• "dumb collision"

    Yes, this would be awesome... this kind of collision could even allow physics objects to pass right through one another in order to find a "gap" to fit in to... this WOULD indeed make liquid dynamics using physics objects way easier and convincing to achieve.

    ~Sol

  • dumb collisions... it would make fluid simulations (which i reallly need for a project) easier.

    I don't know how these "dumb collisions" would work, but yeah, fluid simulations seem like a remote possibility with the current physics system.

    Click to drop a ball into the bucket... it stalls like crazy and this is only 400 objects.

    http://www.fileshack.us/get_file.php?id ... =water.cap

    Perhaps setting the water drops to "no collision" with everything but the walls of the bucket and manually coding a loop that simultaneously repels and attracts individual drops to one another would work (something like the gravity simulation going on in Help right now). You might be able to get them to spread out and fill a volume that way. As for making things float/sink and otherwise affect the flow of water you could code that behavior in with overlaps. Worth tinkering with anyway, because as it is now it the physics object is getting overwhelmed trying to calculate all those collisions at once.

  • Click to drop a ball into the bucket... it stalls like crazy and this is only 400 objects.

    http://www.fileshack.us/get_file.php?id ... =water.cap

    runs fine for me

  • runs fine for me

    Well fine then mr. fancy computer pants

  • > runs fine for me

    >

    Well fine then mr. fancy computer pants

    Computer... pants.... that would be freakin' AWESOME! I guess you would unzip the front to access the hard drive? Hmmm, it better come preinstalled with WinZip or something then... otherwise you'd be in trouble when you had to defrag.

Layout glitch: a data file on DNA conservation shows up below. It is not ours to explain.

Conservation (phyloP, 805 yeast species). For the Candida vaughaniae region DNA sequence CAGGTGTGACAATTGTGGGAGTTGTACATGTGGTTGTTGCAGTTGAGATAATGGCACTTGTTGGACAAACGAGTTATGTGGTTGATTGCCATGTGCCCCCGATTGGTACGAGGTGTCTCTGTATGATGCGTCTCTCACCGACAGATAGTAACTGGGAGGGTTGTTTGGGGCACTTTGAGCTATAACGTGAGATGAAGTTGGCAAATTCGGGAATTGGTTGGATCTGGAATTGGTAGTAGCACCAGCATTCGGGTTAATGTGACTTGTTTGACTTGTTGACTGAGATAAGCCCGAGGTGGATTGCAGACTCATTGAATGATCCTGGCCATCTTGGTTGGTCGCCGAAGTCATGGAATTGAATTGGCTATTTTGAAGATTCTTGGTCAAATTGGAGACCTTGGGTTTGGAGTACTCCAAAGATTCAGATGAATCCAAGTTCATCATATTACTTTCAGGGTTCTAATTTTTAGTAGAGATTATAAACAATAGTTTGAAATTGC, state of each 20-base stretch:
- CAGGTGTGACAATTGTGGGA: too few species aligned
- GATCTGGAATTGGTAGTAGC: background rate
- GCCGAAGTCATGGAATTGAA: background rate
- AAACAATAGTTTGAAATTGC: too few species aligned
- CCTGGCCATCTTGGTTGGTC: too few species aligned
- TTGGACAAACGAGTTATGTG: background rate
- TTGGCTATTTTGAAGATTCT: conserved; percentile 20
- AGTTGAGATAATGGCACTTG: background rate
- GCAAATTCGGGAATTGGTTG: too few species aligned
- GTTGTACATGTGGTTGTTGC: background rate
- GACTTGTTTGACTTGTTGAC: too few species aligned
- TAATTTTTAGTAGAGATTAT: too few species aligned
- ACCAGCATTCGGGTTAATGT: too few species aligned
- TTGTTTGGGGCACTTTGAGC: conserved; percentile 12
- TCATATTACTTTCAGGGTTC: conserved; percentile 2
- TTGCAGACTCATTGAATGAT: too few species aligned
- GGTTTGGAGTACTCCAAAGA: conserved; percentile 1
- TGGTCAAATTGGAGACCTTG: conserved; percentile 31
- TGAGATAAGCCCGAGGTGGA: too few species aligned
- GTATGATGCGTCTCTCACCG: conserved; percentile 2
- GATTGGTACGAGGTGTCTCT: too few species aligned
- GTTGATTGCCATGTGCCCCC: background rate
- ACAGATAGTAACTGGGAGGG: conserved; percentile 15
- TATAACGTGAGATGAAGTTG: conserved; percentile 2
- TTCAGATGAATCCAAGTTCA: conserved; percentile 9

~Sol

  • > runs fine for me

    >

    Well fine then mr. fancy computer pants

    No, seriously. On a Pentium 4 3.06 GHz / Geforce 4 ti 4200 it runs between 65 and 80 fps even while dropping half a dozen beachballs simultaneously. Not blazing perhaps, but by "between 65 ..." I mean "never below 65 fps" (except while moving the runtime window; that takes it to ~50.)

  • >

    > > runs fine for me

    > >

    >

    > Well fine then mr. fancy computer pants

    >

    Computer... pants.... that would be freakin' AWESOME! I guess you would unzip the front to access the hard drive? Hmmm, it better come preinstalled with WinZip or something then... otherwise you'd be in trouble when you had to defrag.

    ~Sol

    <img src="http://www.ohgizmo.com/wp-content/uploads/2008/04/keyboard-pants.jpg">

    one step closer

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  • >

    > > runs fine for me

    > >

    >

    > Well fine then mr. fancy computer pants

    >

    No, seriously. On a Pentium 4 3.06 GHz / Geforce 4 ti 4200 it runs between 65 and 80 fps even while dropping half a dozen beachballs simultaneously. Not blazing perhaps, but by "between 65 ..." I mean "never below 65 fps" (except while moving the runtime window; that takes it to ~50.)

    Welp, you have more gigglehertz than me and I guess that's what matters with mathy collisionable stuff. Graphics card doesn't mean much when calculating physics thingers.

    Try making more of those little water drop things and see how many you can make before it goes bonkers.

    Anyway, if I drop the ball from really low so it hits softly it runs fine, it just freezes up if I drop it from really high. The really strange thing is the framerate crashes before the impact, and you can see the water balls sort of shrink away from the ball before it even hits, like they're scared of it or something.